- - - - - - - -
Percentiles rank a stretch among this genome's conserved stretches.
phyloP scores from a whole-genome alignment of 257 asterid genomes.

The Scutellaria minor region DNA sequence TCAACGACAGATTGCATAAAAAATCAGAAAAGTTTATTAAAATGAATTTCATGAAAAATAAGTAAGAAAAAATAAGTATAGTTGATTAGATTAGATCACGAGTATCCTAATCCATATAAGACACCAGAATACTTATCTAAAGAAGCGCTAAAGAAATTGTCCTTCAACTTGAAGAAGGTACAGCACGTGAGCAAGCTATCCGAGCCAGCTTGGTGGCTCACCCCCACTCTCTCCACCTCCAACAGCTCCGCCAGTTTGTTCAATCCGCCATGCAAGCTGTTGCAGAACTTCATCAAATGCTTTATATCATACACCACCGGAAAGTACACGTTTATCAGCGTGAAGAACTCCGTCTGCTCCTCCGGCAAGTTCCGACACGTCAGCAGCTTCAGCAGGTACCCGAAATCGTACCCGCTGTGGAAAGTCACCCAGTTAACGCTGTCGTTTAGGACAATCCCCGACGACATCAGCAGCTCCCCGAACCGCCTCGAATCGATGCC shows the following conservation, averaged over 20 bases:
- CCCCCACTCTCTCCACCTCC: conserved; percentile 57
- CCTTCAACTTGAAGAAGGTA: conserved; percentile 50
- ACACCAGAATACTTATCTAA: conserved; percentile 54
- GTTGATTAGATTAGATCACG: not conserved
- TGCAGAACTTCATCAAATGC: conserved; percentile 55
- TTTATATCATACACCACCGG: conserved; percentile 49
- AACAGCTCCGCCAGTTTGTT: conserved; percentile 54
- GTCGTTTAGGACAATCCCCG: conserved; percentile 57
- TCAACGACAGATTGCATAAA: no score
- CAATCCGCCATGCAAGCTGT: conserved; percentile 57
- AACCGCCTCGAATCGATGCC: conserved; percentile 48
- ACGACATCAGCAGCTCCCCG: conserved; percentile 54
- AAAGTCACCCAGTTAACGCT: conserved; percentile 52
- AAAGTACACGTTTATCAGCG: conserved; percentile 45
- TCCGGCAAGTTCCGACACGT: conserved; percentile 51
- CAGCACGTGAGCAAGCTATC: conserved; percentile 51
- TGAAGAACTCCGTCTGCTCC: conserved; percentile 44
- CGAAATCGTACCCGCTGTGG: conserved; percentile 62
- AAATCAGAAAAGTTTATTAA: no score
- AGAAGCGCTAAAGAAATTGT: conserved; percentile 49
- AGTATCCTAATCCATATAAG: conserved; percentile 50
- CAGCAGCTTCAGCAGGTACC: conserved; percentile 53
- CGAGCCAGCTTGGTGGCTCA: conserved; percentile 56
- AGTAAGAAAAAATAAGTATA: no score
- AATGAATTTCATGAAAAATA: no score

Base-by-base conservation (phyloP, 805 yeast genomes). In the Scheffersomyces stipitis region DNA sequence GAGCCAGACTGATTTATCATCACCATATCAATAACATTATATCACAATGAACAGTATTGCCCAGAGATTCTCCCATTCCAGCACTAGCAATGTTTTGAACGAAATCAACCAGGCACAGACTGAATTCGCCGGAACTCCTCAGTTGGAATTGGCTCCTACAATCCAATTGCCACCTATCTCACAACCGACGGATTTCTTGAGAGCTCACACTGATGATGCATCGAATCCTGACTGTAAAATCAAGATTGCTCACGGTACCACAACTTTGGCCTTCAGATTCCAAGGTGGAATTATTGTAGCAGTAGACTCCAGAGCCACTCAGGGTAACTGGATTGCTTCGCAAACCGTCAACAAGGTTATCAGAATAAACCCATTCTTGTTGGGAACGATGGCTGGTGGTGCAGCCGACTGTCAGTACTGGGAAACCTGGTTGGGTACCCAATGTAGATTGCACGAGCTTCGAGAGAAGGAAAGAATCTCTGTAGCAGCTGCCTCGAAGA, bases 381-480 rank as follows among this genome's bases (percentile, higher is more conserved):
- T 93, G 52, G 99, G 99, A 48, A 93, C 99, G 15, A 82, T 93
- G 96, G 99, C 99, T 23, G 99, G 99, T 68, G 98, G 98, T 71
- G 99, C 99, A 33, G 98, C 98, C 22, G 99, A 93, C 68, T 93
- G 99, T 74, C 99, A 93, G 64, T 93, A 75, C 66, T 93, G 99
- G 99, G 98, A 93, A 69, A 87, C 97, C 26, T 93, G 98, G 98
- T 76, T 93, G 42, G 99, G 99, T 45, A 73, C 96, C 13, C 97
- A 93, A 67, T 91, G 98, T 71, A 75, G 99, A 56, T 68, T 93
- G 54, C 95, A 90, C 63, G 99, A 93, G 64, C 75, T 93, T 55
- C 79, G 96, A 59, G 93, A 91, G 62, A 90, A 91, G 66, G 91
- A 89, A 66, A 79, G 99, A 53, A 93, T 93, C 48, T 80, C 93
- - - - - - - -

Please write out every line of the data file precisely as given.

Percentiles rank a stretch among this genome's conserved stretches.
phyloP scores from a whole-genome alignment of 257 asterid genomes.

The Scutellaria minor region DNA sequence TCAACGACAGATTGCATAAAAAATCAGAAAAGTTTATTAAAATGAATTTCATGAAAAATAAGTAAGAAAAAATAAGTATAGTTGATTAGATTAGATCACGAGTATCCTAATCCATATAAGACACCAGAATACTTATCTAAAGAAGCGCTAAAGAAATTGTCCTTCAACTTGAAGAAGGTACAGCACGTGAGCAAGCTATCCGAGCCAGCTTGGTGGCTCACCCCCACTCTCTCCACCTCCAACAGCTCCGCCAGTTTGTTCAATCCGCCATGCAAGCTGTTGCAGAACTTCATCAAATGCTTTATATCATACACCACCGGAAAGTACACGTTTATCAGCGTGAAGAACTCCGTCTGCTCCTCCGGCAAGTTCCGACACGTCAGCAGCTTCAGCAGGTACCCGAAATCGTACCCGCTGTGGAAAGTCACCCAGTTAACGCTGTCGTTTAGGACAATCCCCGACGACATCAGCAGCTCCCCGAACCGCCTCGAATCGATGCC shows the following conservation, averaged over 20 bases:
- CCCCCACTCTCTCCACCTCC: conserved; percentile 57
- CCTTCAACTTGAAGAAGGTA: conserved; percentile 50
- ACACCAGAATACTTATCTAA: conserved; percentile 54
- GTTGATTAGATTAGATCACG: not conserved
- TGCAGAACTTCATCAAATGC: conserved; percentile 55
- TTTATATCATACACCACCGG: conserved; percentile 49
- AACAGCTCCGCCAGTTTGTT: conserved; percentile 54
- GTCGTTTAGGACAATCCCCG: conserved; percentile 57
- TCAACGACAGATTGCATAAA: no score
- CAATCCGCCATGCAAGCTGT: conserved; percentile 57
- AACCGCCTCGAATCGATGCC: conserved; percentile 48
- ACGACATCAGCAGCTCCCCG: conserved; percentile 54
- AAAGTCACCCAGTTAACGCT: conserved; percentile 52
- AAAGTACACGTTTATCAGCG: conserved; percentile 45
- TCCGGCAAGTTCCGACACGT: conserved; percentile 51
- CAGCACGTGAGCAAGCTATC: conserved; percentile 51
- TGAAGAACTCCGTCTGCTCC: conserved; percentile 44
- CGAAATCGTACCCGCTGTGG: conserved; percentile 62
- AAATCAGAAAAGTTTATTAA: no score
- AGAAGCGCTAAAGAAATTGT: conserved; percentile 49
- AGTATCCTAATCCATATAAG: conserved; percentile 50
- CAGCAGCTTCAGCAGGTACC: conserved; percentile 53
- CGAGCCAGCTTGGTGGCTCA: conserved; percentile 56
- AGTAAGAAAAAATAAGTATA: no score
- AATGAATTTCATGAAAAATA: no score

Base-by-base conservation (phyloP, 805 yeast genomes). In the Scheffersomyces stipitis region DNA sequence GAGCCAGACTGATTTATCATCACCATATCAATAACATTATATCACAATGAACAGTATTGCCCAGAGATTCTCCCATTCCAGCACTAGCAATGTTTTGAACGAAATCAACCAGGCACAGACTGAATTCGCCGGAACTCCTCAGTTGGAATTGGCTCCTACAATCCAATTGCCACCTATCTCACAACCGACGGATTTCTTGAGAGCTCACACTGATGATGCATCGAATCCTGACTGTAAAATCAAGATTGCTCACGGTACCACAACTTTGGCCTTCAGATTCCAAGGTGGAATTATTGTAGCAGTAGACTCCAGAGCCACTCAGGGTAACTGGATTGCTTCGCAAACCGTCAACAAGGTTATCAGAATAAACCCATTCTTGTTGGGAACGATGGCTGGTGGTGCAGCCGACTGTCAGTACTGGGAAACCTGGTTGGGTACCCAATGTAGATTGCACGAGCTTCGAGAGAAGGAAAGAATCTCTGTAGCAGCTGCCTCGAAGA, bases 381-480 rank as follows among this genome's bases (percentile, higher is more conserved):
- T 93, G 52, G 99, G 99, A 48, A 93, C 99, G 15, A 82, T 93
- G 96, G 99, C 99, T 23, G 99, G 99, T 68, G 98, G 98, T 71
- G 99, C 99, A 33, G 98, C 98, C 22, G 99, A 93, C 68, T 93
- G 99, T 74, C 99, A 93, G 64, T 93, A 75, C 66, T 93, G 99
- G 99, G 98, A 93, A 69, A 87, C 97, C 26, T 93, G 98, G 98
- T 76, T 93, G 42, G 99, G 99, T 45, A 73, C 96, C 13, C 97
- A 93, A 67, T 91, G 98, T 71, A 75, G 99, A 56, T 68, T 93
- G 54, C 95, A 90, C 63, G 99, A 93, G 64, C 75, T 93, T 55
- C 79, G 96, A 59, G 93, A 91, G 62, A 90, A 91, G 66, G 91
- A 89, A 66, A 79, G 99, A 53, A 93, T 93, C 48, T 80, C 93